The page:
Anyone Can Write — But You Don’t Have To

You don’t HAVE to. Really.

Anyone who wants to write can write.

Anyone who feels the itch, the pull, the drive, can pick up a pen or place their hands on a keyboard and give their ideas a place to become things.

It doesn’t matter who you are, where you come from, or what you hope to accomplish when you sit down to create a story out of nothing. If you want to give the words a purpose, you can.

But that doesn’t mean you have to. Or that once you start, you can never walk away.

Growing up, I couldn’t have escaped the art of storytelling if I’d tried. My parents read to me until I could do it for myself, and once that happened, I found it difficult if not impossible to stop. I don’t remember the first writing assignment I was ever given in school, but I’m confident that after doing it just once, I was hooked.

As I got older, people started calling me a writer. I thought nothing of it at first — it was cool, putting a name to a thing I liked to do in my spare time.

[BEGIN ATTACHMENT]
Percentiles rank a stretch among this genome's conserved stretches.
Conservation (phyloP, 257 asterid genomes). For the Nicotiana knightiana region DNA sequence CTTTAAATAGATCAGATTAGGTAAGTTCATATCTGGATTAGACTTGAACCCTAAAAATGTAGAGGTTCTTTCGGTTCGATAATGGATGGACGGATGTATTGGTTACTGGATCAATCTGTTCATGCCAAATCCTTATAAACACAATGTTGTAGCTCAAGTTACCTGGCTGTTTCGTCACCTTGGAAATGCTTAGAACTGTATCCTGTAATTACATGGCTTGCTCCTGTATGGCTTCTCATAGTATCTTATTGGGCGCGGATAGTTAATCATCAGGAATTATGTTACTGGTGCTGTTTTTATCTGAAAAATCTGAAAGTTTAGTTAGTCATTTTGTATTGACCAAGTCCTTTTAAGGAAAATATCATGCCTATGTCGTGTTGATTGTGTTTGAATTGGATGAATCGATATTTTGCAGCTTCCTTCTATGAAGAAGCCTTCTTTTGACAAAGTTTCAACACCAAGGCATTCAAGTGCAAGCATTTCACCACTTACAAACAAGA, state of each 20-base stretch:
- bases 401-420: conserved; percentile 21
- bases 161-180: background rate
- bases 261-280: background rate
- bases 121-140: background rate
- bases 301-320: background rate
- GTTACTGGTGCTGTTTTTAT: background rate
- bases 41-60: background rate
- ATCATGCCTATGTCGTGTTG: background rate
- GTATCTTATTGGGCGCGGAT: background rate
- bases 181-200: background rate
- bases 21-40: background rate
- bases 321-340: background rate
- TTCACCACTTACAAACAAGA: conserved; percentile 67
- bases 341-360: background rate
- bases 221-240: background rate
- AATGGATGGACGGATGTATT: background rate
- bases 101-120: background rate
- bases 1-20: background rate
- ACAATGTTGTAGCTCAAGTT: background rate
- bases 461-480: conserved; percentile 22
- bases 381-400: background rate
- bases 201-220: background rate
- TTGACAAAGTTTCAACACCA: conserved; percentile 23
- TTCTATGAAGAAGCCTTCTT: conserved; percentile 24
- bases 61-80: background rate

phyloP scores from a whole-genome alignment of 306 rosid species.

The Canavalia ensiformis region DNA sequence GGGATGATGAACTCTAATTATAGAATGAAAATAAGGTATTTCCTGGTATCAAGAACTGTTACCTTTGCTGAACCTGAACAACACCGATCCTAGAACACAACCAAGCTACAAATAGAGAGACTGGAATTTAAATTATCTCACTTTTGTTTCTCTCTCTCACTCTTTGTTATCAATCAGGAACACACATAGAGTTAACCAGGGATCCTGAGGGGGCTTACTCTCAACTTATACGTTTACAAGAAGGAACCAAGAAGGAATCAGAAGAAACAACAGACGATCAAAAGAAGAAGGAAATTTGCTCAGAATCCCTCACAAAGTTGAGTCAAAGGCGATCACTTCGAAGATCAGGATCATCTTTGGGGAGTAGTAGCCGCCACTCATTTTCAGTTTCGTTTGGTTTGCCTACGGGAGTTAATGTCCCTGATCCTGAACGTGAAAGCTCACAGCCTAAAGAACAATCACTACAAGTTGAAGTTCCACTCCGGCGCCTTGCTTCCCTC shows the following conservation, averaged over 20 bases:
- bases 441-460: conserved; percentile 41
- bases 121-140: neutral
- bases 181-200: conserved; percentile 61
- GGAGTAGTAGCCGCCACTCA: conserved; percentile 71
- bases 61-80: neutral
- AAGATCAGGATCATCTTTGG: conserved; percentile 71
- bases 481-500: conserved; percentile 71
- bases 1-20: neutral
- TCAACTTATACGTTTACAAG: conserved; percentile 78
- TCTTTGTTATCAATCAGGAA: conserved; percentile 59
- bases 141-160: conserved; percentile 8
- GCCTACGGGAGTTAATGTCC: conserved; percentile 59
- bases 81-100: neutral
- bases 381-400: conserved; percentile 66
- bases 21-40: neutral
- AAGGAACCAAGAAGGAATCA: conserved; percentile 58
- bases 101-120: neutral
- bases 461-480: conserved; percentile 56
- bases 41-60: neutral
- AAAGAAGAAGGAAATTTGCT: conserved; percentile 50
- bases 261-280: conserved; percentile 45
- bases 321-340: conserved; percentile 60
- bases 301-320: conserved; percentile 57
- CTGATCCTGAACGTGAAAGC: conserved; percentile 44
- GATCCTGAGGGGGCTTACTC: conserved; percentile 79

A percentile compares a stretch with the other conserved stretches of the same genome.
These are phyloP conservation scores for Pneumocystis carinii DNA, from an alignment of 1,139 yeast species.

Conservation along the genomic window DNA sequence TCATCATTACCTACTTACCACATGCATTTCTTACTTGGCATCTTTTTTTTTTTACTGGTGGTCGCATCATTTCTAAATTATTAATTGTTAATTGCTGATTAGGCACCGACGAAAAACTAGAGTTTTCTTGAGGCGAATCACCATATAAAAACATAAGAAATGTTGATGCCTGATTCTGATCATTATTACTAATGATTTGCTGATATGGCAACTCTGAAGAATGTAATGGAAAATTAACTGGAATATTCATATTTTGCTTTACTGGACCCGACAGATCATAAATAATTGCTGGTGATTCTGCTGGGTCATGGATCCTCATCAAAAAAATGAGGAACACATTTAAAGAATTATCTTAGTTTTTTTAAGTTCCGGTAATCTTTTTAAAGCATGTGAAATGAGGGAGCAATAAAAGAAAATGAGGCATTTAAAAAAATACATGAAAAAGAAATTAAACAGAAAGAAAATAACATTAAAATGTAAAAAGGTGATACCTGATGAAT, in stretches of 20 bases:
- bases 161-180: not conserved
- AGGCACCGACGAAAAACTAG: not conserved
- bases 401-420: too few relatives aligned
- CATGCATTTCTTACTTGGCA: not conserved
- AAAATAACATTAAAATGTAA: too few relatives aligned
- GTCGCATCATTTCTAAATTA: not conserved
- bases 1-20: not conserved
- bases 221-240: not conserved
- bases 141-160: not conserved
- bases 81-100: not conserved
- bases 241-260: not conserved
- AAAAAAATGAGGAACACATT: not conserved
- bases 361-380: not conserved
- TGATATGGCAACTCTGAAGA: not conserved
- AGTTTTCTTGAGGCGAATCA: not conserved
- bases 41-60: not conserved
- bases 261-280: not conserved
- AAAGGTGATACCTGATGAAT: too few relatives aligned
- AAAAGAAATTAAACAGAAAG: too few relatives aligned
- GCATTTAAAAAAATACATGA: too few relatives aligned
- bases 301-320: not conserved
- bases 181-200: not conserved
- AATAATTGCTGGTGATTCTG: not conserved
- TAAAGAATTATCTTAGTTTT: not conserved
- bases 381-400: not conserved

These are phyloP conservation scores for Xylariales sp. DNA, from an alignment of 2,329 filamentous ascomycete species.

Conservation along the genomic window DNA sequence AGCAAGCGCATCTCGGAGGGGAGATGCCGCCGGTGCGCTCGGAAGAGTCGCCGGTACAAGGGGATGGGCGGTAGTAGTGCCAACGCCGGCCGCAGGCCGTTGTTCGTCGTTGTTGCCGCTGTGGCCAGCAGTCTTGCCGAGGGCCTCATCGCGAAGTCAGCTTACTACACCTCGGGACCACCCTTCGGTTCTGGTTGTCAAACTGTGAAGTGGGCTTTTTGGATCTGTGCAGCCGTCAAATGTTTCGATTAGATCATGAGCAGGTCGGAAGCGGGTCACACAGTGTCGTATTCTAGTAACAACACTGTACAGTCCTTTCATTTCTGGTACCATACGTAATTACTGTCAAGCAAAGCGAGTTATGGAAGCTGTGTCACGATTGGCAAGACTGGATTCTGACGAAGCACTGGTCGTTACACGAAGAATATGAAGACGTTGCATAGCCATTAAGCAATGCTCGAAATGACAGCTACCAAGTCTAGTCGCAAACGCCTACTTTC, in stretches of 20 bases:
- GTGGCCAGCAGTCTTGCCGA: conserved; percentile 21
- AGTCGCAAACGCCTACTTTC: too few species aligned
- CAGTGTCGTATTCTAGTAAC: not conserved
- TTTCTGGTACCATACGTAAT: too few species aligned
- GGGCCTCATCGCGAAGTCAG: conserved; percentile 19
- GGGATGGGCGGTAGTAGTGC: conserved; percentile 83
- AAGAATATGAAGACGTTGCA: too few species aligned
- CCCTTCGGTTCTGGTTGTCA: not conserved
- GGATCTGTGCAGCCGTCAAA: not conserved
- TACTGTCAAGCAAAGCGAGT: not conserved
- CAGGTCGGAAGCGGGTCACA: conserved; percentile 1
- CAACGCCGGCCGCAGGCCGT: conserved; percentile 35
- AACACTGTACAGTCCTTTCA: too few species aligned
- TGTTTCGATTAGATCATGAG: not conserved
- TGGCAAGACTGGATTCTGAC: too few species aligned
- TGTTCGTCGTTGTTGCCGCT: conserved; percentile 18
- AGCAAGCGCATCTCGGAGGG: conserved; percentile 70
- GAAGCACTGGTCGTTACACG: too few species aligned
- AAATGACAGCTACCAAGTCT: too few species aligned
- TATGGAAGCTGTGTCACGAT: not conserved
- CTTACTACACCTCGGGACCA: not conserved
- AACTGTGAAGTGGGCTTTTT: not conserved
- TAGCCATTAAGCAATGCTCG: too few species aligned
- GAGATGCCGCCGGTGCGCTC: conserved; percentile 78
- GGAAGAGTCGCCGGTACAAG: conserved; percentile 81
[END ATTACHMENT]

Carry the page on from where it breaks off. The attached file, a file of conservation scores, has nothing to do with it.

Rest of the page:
But then people began calling me a “good” writer. Often followed by phrases like, “You could make a career out of this. You should keep doing this. You will be known for this one day.”

That became too much, after a while.

I do understand how privileged I was to be told these things enough times to become sick of the compliments. There are a lot of aspiring writers who are told they are not good at what they do and that their dreams are not possible. I was very fortunate to be encouraged. I will admit that. And I wish that telling you everyone who’s said discouraging things to you has been wrong would make it better. I know it doesn’t.